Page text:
Thursday 22 May 2014

Dutch collections include art looted during World War II

It has been reported that the art collections of the Palace Het Loo, the Rijksmuseum and three other museums are thought to include pieces and artifacts that were looted from a Jewish family during World War II.

The NL Times explains that:
In total, 15 pieces of a valuable Meissen porcelain dinnerware ware set may have been stolen from the Gutmann family. The items may have been put up for auction in 1934 under coercion from the Nazis.

Now, 80 years after the fact, Amsterdam investigation bureau Artiaz was able to trace the pieces, to the museums...
Artiaz traced the dinnerware set pieces by looking through old auction documents...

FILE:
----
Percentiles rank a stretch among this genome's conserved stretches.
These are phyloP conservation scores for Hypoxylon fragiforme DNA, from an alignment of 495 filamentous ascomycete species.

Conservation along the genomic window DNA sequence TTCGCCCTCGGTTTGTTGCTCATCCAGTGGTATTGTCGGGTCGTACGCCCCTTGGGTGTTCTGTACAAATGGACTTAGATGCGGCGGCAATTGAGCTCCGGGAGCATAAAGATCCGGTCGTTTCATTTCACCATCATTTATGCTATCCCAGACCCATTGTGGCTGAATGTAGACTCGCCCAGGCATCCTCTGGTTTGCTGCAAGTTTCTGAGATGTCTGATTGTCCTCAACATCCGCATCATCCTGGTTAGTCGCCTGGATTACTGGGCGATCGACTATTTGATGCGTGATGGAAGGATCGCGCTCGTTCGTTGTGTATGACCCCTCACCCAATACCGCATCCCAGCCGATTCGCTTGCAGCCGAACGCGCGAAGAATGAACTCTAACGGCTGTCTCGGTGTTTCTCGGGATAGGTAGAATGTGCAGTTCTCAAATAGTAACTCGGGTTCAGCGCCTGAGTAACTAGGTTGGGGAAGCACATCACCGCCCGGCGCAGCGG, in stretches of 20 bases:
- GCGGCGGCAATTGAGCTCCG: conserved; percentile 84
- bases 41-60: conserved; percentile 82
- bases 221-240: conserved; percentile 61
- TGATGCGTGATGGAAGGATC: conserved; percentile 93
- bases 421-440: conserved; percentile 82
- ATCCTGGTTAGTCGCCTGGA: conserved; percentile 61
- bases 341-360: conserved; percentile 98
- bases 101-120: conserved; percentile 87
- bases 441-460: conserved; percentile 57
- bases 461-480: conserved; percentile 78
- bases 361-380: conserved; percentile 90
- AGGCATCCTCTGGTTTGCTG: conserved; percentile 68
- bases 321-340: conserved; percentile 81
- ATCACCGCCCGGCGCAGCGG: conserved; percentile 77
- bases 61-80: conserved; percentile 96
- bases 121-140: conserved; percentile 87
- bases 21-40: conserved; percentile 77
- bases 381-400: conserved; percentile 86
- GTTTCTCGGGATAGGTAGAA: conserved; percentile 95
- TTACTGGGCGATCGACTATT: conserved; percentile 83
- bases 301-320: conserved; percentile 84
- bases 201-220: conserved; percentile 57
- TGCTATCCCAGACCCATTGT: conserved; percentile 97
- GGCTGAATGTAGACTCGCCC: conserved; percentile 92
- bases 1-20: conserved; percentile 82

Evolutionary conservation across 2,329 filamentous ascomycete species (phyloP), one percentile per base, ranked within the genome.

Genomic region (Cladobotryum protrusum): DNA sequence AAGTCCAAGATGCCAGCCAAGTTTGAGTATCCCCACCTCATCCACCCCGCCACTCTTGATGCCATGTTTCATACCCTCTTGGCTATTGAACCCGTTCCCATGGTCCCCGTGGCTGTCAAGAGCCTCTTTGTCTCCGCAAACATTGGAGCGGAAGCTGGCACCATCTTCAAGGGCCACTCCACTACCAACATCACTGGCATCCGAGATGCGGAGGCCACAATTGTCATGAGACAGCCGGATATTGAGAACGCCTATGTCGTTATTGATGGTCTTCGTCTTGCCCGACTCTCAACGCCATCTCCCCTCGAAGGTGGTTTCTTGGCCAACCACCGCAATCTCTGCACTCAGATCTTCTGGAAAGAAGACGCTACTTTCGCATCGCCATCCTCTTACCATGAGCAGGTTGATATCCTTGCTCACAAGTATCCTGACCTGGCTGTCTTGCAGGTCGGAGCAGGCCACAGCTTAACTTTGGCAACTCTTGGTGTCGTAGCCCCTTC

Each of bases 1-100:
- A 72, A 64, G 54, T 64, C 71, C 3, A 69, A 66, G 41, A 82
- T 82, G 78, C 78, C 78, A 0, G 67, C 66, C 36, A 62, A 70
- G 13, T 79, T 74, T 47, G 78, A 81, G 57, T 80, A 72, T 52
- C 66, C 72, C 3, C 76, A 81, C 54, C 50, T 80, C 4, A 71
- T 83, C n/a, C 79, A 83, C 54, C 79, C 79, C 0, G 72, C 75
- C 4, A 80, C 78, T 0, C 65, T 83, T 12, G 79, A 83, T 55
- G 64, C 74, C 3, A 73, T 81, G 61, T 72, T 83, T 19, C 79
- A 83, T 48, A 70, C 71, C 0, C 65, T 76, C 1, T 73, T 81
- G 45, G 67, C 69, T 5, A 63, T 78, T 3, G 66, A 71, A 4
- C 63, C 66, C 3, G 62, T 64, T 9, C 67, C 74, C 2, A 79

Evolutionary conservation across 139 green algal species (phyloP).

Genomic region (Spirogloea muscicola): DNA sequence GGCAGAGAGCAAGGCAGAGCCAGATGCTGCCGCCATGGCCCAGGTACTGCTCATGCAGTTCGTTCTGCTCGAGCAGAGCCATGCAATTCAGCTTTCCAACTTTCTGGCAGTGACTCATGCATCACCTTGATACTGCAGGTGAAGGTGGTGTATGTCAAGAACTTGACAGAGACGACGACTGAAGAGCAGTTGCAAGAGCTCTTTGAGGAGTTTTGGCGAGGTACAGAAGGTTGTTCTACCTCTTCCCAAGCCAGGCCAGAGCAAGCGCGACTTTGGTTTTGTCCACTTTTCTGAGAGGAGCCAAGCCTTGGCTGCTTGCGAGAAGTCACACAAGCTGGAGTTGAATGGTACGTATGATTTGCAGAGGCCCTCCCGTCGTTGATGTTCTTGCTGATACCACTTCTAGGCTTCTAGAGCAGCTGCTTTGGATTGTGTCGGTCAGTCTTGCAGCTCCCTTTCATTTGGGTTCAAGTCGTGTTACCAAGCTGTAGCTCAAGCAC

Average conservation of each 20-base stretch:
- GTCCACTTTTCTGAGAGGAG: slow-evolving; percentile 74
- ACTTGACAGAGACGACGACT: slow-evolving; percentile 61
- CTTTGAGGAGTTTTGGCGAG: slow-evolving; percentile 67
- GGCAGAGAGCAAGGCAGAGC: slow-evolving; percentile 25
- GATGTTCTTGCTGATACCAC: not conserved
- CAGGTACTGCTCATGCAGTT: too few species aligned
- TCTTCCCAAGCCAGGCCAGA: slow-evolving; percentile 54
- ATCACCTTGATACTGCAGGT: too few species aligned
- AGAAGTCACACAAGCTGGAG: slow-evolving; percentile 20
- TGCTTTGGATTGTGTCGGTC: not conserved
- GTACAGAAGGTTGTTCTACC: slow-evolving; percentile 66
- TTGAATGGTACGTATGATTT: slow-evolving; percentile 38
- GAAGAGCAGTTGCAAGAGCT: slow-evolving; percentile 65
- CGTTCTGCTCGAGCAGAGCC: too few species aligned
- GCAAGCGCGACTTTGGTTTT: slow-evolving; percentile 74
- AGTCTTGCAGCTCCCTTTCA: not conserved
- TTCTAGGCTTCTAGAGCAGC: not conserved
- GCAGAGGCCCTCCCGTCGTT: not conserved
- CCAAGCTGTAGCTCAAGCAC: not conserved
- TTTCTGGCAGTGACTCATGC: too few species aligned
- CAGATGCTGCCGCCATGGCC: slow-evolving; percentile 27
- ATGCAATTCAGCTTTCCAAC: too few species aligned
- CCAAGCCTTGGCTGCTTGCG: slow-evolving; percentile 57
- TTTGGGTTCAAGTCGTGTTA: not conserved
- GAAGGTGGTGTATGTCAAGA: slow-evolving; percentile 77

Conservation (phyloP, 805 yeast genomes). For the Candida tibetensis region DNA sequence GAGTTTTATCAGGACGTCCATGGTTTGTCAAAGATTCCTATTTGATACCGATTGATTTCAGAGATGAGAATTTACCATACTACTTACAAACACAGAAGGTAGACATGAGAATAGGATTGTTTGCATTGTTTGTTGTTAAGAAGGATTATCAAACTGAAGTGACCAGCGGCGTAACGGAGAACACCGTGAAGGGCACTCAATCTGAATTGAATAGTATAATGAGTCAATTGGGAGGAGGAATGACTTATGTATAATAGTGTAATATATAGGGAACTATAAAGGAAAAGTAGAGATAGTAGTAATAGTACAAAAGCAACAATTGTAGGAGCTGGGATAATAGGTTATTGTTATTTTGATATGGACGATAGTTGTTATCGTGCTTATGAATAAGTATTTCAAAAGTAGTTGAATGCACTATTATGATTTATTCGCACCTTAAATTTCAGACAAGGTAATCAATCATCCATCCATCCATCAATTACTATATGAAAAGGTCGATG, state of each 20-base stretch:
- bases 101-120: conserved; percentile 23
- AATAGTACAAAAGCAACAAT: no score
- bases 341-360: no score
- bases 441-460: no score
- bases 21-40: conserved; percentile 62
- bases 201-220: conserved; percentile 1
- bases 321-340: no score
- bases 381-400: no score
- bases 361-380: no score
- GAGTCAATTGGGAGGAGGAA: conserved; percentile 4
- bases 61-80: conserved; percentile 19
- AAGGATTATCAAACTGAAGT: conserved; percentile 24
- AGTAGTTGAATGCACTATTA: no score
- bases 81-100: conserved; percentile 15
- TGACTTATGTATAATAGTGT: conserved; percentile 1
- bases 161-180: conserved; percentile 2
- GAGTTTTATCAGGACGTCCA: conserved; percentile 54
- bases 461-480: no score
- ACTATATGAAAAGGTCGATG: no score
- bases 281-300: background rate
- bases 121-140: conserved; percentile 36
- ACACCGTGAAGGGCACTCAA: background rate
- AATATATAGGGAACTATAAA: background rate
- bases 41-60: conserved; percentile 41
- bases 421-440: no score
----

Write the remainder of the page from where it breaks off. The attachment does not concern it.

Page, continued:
The items are part of a unique 435-piece Meissen dinnerware set depicting village scenes, which was given to Willem V around 1774 as a gift from the United East-Indian Company. The prince sold the set during exile in England.
Artiaz also said that it was controversial that the Ekkart Committee, which was appointed on 1 April 1999 to supervise the provenance research carried out on works of art confiscated during World War II and repatriated to Holland from Germany after the war (the "NK Collection"), failed to identify that the pieces had been looted. However, with the continual stream of new claims over artworks which were stolen from Jewish families during World War II, perhaps this is the least surprising aspect of the story.

Source: NL Times, 14 May 2014.

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